18 June 2010
Random Hackintosh Thoughts : /System/Library/Extensions/
Of course, the stock or more popularly called "Vanilla" kexts installed by default by a Mac OS X Retail Install Disc, do not include the special kexts that your PC's hardware needs to work. Now in the early days of OSx86 (ok, maybe not so early since it's hardly 2 years ago from now), the main thing were custom distros like iDeneb, Kalyway, etc., and special kexts like AppleDecrypt.kext, Brcm4315Injector.kext, etc., used to be installed directly to /System/Library/Extensions/ folder
While this is good and works, take for example the AppleIntelGMA950.kext customized to support your graphics was overwritten by an OS update, say 10.6.4 - the customizations are not in the new AppleIntelGMA950.kext installed by the update.
Ok, so how about naming these custom-built hackintosh kexts in way that they don't coincide with the stock ones to avoid over-writing? That does also work. One good example are the Voodoo kexts - VoodooHDA.kext, VoodooPS2Controller.kext etc.
But then again, we do have such a thing as a "kext conflict"; one kext may not bear to live with another and thus cause a Kernel Panic which has become, at one point or another, our BFF. Or perhaps the newer kernel itself is not compatible with the kext; example are previous SleepEnabler.
The only solution to that would be to take out the kexts and get on with life. However, you cannot boot our OS X installation to delete those problematic kexts; they're installed in /System/Library/Extensions are loaded whether you like it or not. We can perhaps extract the physical hard drive and connect it to a working Mac externally via USB and get at those kexts from there - but that's not a luxury that most have for a troubleshooting option.
Enter a newer era of hackintosh/OSx86: "Extra" folder in the main "/" directory. Where we put all those non-vanilla kexts in isolation so that the main OS X system remains untouched which can still be booted using Boot-132 discs containing a set of "working kexts".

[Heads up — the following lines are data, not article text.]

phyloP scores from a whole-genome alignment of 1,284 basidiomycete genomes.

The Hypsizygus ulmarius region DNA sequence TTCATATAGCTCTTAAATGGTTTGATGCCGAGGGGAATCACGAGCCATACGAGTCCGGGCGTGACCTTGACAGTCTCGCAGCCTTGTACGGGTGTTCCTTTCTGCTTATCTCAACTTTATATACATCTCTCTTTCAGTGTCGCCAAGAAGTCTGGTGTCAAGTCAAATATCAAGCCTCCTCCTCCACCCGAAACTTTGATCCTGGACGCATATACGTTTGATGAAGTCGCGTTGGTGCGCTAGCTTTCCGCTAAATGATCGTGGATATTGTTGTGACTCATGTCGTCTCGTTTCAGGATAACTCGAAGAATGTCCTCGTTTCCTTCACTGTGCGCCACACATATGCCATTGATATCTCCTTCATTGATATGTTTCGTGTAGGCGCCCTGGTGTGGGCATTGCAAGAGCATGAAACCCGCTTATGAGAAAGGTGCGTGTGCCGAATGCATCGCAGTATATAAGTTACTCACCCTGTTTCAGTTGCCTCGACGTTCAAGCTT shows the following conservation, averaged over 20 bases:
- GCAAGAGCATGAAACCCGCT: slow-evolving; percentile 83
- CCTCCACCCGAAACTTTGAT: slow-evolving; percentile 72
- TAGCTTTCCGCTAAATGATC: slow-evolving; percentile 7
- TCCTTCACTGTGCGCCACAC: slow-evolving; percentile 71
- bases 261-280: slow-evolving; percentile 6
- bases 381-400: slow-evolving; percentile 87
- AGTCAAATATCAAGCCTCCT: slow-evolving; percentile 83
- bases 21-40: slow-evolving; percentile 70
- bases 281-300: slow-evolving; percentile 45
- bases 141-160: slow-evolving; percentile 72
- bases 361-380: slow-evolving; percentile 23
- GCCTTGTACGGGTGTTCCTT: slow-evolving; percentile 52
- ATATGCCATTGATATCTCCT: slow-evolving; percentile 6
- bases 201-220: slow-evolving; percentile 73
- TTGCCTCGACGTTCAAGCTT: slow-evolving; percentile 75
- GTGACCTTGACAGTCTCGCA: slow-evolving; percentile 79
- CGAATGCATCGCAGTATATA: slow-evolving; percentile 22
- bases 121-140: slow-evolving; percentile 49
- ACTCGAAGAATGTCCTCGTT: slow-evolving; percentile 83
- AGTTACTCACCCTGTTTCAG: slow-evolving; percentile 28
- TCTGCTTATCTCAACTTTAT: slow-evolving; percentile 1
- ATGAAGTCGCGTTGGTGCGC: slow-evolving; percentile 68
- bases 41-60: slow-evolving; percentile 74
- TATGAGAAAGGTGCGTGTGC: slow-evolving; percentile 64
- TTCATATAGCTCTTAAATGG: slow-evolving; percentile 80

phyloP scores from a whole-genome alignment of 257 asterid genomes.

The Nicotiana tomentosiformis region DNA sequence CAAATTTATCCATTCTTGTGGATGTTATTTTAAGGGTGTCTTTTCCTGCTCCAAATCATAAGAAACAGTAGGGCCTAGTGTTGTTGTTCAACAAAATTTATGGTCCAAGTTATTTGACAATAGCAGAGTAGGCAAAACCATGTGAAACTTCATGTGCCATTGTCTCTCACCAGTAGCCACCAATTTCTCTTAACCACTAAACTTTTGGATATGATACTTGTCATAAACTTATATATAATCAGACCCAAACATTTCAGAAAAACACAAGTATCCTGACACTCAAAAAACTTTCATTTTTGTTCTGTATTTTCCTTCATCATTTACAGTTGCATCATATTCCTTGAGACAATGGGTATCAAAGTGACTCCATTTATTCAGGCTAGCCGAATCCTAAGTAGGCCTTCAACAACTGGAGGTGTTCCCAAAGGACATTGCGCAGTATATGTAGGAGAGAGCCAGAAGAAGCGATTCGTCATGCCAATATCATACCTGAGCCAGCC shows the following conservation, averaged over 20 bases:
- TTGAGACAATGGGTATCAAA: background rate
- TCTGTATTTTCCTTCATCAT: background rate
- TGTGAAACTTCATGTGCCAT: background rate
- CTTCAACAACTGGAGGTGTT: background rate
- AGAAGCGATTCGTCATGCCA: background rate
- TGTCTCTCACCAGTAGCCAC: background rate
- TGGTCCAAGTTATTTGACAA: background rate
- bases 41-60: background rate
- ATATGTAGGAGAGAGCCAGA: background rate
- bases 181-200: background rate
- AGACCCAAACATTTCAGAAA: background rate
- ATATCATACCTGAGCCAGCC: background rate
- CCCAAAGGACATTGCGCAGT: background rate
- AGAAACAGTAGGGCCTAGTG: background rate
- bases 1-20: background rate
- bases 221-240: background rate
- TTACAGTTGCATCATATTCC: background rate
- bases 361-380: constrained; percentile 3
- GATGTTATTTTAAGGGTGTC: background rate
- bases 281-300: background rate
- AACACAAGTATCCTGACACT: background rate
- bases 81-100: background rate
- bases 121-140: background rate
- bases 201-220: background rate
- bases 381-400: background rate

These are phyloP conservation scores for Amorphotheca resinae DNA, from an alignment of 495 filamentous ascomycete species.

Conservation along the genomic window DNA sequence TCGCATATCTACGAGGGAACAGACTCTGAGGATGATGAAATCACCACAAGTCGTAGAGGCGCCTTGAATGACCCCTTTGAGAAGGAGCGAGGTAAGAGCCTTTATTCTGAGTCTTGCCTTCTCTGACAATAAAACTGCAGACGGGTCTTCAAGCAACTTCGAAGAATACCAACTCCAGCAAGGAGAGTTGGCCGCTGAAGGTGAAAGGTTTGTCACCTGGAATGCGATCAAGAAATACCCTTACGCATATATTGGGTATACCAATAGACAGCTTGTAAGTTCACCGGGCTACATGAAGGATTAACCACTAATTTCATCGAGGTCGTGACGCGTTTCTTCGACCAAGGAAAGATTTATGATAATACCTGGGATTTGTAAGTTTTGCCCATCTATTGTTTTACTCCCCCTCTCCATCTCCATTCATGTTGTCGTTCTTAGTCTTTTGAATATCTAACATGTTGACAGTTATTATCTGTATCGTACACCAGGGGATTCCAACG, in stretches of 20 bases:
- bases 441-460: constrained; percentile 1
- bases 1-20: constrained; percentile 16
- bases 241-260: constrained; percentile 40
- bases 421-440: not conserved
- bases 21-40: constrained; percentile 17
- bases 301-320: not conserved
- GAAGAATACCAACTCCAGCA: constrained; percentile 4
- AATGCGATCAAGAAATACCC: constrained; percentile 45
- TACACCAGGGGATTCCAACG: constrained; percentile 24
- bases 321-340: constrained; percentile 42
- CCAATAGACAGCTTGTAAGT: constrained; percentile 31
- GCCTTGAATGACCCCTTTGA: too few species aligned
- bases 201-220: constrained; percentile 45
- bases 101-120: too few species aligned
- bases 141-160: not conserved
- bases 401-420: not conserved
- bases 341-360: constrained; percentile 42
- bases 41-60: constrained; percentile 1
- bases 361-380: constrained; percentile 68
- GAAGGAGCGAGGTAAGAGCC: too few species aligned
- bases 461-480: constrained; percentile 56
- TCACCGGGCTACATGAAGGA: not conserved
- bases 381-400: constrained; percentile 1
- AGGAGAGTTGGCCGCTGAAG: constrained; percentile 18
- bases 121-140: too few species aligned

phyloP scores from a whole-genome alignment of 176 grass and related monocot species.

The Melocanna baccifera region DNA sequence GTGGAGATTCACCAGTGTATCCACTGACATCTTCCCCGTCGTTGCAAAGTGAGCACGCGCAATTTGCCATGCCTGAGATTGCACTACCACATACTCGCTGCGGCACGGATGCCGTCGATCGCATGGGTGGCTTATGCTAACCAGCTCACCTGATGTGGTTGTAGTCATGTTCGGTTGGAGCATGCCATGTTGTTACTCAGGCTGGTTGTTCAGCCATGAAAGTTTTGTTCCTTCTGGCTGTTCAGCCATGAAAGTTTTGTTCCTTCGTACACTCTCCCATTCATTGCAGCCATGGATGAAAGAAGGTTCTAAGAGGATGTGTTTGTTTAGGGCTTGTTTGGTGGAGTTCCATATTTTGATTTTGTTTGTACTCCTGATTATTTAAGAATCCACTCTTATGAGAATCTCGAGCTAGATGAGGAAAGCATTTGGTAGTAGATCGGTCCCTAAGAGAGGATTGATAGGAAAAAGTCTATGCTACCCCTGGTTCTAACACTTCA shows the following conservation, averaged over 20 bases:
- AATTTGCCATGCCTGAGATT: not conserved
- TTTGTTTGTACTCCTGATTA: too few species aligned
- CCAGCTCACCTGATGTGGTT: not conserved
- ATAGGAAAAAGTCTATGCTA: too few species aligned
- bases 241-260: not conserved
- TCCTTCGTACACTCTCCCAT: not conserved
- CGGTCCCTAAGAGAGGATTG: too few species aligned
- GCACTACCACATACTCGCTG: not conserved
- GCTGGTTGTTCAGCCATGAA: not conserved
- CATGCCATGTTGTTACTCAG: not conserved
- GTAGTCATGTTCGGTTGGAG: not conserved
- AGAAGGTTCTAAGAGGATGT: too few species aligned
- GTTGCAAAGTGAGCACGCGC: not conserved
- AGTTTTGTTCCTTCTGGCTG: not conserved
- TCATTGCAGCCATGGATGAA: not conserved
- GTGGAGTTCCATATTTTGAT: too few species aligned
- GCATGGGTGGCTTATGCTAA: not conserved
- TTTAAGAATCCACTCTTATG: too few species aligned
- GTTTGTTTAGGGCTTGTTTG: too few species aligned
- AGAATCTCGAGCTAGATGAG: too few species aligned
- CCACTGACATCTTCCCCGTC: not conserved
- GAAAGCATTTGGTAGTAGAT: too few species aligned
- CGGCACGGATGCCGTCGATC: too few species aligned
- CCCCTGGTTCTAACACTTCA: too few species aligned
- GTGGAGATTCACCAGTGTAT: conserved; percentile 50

And then people got even more obsessed by this Vanilla system and discovered that the installation can be made even "purer" by moving the "Extra" folder with all those OSx86 kexts, still in the same physical hard drive, but in a different partition - the EFI partition. This is hidden and by default not even mounted and so the possibility of OS updates reaching it is practically zilch. A user must consciously mount EFI before he/she can gain access to the precious files in there that make your hackintosh work - it's something, at least in the beginning, done only via Terminal/command line which can be intimidating. He/she must have know what he/she was doing.
That said, EFI boot method, still is NOT totally immune to updates. The rule of the thumb is to determine beforehand which of your "working kexts" can possibly cause trouble with the update in question. The action plan therefore is to update these set of kexts - delete or add - before restarting the machine after the applying an OS point update.
And so how do you know which kexts will cause trouble and which new kexts to update EFI with? Enter Hackintosh/OSx86 addicts. It can be because they don't have better things to do or they probably just don't have a life at all (*ahem*) but to tinker and so are very much willing to make their systems guinea pigs. And this is where an active community of people who have the same hardware as yours or close enough to yours (and preferably are Hackintosh/OSx86 addicts) is vital. If not, you're still not as hopelessly out of luck as you think you are cause hey, you can always learn. Being a Hackintosh noob is not bad at all - it's a start to wonderful OSx86 things and more.
So what have I been smoking that incited this imaginary dialogue? All that in a post to come.